U.S. Sen. Bill Nelson’s claim that Russian hackers have “penetrated“ some of Florida’s voter registration systems is making headlines around the world.
It’s also got voters here in the Bay area wondering about the security of their ballots.
Hillsborough Supervisor of Elections Craig Latimer says if the Russians had penetrated the voting system, as Nelson said Wednesday, it’s something he hopes the Department of Homeland Security would have told him about.
As of Thursday, they had not.
“Daily, we get we get different threat assessments,” said Latimer. “I can tell you that I have no evidence here.”
Nelson says the details behind his alarming claim -- that the Russians now have free rein to move about certain counties’ election systems -- are classified.
But the Florida Department of State says it has zero information to support his claims.
And, there's been no public statement from the Department of Homeland Security, the FBI or FDLE to corroborate Nelson’s comments.
Still, Latimer says Nelson’s warning isn’t a surprise to him.
Back in May, he says, Sen. Marco Rubio met with close to a dozen supervisors of election during a private meeting in Orlando, raising similar concerns.
At the time, Rubio asked them not to discuss it. Latimer had not -- until now.
“He made a very similar statement that there was some, it wasn’t in everybody's system - there was some activity in some systems,” Latimer said.
With so many agencies saying they have no new information to support Nelson's claim, we reached out to his office for clarification.
We received a copy of a letter dated July 2, 2018, signed by both Nelson and Rubio. The letter cites Senate Intelligence Committee findings that Russian hackers accessed voter databases and the possibility that additional activity “has not yet been uncovered.”
What’s important, says Latimer, is that voters know the tabulation machines themselves – the ones that actually count your vote -- operate independently and are not tied together or to any other computer servers.
Nelson’s allegation of Russian meddling centers on voter rolls and the idea that some people will show up to vote on election day and be told they’re not registered, creating chaos.
But Latimer says that’s exceedingly unlikely. If it was happening, they’d see it during registration audits or early voting ahead of Election Day, he says. And they would already be getting complaints from voters who were denied mail-in ballots.
Still, Latimer says he and other supervisors of election have been increasing security since the first allegations of Russian meddling. Statewide, almost $2 million has been spent on a network monitoring system, and $15.5 million has been spent on election security.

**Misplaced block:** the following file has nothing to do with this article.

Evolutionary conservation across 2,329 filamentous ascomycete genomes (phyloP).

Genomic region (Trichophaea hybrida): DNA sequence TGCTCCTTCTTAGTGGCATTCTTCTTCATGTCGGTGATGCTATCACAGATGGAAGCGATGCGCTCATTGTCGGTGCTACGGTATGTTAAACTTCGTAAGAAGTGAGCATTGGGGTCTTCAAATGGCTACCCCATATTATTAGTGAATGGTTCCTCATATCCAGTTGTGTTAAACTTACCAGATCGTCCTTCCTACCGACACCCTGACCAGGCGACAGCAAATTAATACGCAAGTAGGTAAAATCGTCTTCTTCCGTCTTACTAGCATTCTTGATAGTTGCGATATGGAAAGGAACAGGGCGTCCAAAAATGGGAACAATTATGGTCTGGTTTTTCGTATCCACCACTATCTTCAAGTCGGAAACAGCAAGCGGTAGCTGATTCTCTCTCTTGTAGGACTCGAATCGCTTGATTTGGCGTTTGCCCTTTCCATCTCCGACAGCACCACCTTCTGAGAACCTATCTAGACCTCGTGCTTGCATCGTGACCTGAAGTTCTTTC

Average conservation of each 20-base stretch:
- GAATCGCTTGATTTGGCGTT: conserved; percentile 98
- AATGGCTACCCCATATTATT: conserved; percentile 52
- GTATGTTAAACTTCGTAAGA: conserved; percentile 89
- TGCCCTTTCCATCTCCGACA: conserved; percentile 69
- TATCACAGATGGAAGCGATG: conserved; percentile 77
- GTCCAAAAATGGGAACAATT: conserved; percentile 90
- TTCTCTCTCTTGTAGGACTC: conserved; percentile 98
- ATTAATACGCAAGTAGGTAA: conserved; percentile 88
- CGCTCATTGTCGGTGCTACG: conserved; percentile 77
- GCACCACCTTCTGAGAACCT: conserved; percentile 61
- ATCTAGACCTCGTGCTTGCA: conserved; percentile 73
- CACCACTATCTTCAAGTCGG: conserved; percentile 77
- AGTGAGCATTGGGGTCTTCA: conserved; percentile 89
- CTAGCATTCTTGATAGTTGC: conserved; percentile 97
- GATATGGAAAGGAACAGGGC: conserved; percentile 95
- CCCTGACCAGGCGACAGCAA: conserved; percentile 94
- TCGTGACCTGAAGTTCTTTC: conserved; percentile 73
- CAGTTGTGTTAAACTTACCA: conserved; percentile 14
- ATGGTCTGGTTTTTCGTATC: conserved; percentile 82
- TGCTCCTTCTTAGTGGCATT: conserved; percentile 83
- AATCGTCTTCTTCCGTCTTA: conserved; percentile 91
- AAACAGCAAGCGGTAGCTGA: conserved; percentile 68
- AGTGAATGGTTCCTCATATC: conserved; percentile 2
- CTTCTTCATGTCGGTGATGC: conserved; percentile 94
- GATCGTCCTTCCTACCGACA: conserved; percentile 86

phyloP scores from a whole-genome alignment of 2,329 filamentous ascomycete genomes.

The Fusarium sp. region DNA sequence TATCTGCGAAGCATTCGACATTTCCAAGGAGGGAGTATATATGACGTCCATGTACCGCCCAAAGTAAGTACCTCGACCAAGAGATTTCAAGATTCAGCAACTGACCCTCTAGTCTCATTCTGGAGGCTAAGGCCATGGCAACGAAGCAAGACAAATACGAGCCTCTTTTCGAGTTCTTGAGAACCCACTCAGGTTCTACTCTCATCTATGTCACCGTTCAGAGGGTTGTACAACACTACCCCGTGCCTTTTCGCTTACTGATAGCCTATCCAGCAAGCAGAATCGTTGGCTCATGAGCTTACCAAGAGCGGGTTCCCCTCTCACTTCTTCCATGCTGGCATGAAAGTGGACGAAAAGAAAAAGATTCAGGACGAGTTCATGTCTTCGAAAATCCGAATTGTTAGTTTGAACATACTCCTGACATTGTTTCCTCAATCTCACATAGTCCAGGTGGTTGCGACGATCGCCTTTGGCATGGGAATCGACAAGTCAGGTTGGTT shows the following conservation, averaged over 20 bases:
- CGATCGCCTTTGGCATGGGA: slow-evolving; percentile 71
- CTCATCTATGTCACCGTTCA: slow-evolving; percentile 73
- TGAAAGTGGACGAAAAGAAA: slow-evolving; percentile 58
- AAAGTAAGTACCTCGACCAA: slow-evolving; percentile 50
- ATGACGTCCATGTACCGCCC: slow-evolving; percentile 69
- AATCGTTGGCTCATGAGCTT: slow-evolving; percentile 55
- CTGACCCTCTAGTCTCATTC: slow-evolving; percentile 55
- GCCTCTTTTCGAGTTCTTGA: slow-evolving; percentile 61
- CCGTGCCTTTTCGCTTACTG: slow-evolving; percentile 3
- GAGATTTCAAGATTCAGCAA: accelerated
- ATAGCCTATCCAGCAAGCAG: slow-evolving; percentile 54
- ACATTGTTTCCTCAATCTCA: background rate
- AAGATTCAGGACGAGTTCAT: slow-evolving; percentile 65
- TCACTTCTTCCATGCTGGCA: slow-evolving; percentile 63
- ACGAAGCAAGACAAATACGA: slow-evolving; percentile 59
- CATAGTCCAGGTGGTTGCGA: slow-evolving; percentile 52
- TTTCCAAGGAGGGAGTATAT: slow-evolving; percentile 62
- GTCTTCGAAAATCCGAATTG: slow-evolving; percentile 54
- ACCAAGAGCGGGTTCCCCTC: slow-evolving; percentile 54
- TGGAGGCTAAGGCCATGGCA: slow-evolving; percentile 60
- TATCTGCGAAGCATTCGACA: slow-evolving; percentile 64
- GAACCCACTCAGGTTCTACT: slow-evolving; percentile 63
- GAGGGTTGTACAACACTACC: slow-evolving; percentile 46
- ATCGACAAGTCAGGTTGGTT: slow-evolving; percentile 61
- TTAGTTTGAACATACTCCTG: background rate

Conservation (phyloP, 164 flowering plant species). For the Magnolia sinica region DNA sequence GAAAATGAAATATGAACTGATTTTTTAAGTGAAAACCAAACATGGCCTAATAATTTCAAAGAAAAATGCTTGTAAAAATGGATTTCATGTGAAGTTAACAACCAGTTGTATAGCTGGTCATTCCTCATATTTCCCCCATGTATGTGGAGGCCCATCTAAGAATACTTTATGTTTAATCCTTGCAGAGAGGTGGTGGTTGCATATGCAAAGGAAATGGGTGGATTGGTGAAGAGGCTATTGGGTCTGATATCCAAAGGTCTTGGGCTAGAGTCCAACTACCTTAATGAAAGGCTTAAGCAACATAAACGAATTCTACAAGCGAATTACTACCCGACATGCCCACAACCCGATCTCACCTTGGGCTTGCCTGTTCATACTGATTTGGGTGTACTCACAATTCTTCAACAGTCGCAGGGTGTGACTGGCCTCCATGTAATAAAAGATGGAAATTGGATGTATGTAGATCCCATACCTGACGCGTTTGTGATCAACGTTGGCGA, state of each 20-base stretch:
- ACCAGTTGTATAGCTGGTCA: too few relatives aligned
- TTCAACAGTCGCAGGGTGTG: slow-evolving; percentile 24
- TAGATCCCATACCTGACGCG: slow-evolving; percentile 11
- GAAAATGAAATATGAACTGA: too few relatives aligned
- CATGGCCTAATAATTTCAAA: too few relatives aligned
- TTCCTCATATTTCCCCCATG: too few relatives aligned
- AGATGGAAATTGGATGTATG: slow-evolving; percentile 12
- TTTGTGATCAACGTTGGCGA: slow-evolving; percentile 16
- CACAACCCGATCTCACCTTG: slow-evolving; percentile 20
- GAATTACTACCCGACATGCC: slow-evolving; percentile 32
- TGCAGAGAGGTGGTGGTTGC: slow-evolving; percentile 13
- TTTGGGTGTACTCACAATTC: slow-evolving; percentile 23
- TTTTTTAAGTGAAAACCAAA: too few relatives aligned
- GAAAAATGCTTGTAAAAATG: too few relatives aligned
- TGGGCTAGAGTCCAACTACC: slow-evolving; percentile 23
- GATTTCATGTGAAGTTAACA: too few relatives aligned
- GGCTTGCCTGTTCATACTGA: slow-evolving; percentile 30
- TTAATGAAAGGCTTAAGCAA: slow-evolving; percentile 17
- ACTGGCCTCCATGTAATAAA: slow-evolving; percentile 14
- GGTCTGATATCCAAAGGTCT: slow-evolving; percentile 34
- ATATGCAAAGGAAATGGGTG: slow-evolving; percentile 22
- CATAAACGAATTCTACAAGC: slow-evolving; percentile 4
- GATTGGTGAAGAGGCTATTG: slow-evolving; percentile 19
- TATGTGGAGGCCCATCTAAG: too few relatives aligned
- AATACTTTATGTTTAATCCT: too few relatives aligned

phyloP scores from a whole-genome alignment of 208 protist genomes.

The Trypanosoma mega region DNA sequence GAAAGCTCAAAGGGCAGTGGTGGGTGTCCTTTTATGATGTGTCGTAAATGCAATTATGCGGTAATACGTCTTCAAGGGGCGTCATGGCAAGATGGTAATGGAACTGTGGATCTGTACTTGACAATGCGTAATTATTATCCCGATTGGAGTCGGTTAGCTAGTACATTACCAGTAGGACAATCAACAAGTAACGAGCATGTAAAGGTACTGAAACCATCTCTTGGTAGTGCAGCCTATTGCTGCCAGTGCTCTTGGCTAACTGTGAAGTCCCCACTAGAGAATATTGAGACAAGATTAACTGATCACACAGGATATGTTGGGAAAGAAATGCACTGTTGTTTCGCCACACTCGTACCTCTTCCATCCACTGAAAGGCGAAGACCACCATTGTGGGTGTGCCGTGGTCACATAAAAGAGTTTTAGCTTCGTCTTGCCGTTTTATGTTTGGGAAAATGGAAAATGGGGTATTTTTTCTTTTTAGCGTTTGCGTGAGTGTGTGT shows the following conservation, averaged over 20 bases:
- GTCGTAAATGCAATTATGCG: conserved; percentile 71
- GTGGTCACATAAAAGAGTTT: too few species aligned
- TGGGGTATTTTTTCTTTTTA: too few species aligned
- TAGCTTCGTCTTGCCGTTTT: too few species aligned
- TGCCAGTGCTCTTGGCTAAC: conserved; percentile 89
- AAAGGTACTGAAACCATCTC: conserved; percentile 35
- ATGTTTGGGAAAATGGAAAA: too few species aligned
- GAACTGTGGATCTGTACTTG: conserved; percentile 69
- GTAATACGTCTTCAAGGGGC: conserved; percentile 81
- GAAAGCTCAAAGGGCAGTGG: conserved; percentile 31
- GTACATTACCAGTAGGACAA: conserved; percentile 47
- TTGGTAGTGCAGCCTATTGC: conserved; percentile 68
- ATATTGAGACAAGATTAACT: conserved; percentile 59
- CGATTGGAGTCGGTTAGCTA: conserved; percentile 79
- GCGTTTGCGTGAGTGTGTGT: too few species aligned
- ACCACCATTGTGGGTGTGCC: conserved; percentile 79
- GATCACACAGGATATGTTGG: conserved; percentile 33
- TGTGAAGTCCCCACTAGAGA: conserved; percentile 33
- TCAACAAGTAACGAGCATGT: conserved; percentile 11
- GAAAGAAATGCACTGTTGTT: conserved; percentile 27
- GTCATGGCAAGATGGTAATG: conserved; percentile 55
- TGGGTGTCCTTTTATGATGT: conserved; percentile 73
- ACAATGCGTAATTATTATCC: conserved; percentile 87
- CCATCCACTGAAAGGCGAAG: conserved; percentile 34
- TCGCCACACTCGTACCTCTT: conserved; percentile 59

In 2016, nearly 72 percent of Hillsborough County voters had already cast their ballots before election day -- either by mail or early vote. So, if there’s a problem, they’d likely know about it.
But, even if Nelson knows something they don’t -- and there are any question at a polling place -- Latimer says they’ll still take your ballot and sort it out.
No one, he says, would be denied the chance to vote.
“You know, if you have a concern, go vote early,” Latimer said. “That way, we’ve got plenty of time to straighten this out. Election Day is not the first day to vote. It’s the last day to vote.”
Pasco County Supervisor of Elections Brian E. Corley issued the following statement Thursday:
"As an election administrator in the nation's largest battleground state, my fellow SOE's and I are highly cognizant of the ongoing and evolving threats to elections security. Supervisors of Elections throughout Florida have been working extensively for some time with our state and Federal partners, including the Department of Homeland Security (DHS). DHS has been invaluable in assisting myself and my team in preparing for and ensuring response to a myriad of threats. Pasco County has modeled our approach and focus on Prevention, Mitigation and Response to both physical and cyber threats. Currently, there is no indication that Pasco County systems have been penetrated. If the voter registration system becomes unavailable on Election Day, all polling locations are issued a paper backup precinct register. If a voter's eligibility cannot be determined at the polls, provisional ballots are available to ensure that every voter can cast a ballot on Election Day. We will continue to be hyper-vigilant to these real and emerging threats. Please know that we are ready to respond."
The Florida State Association of Supervisors of Elections released its own statement which can be viewed here.
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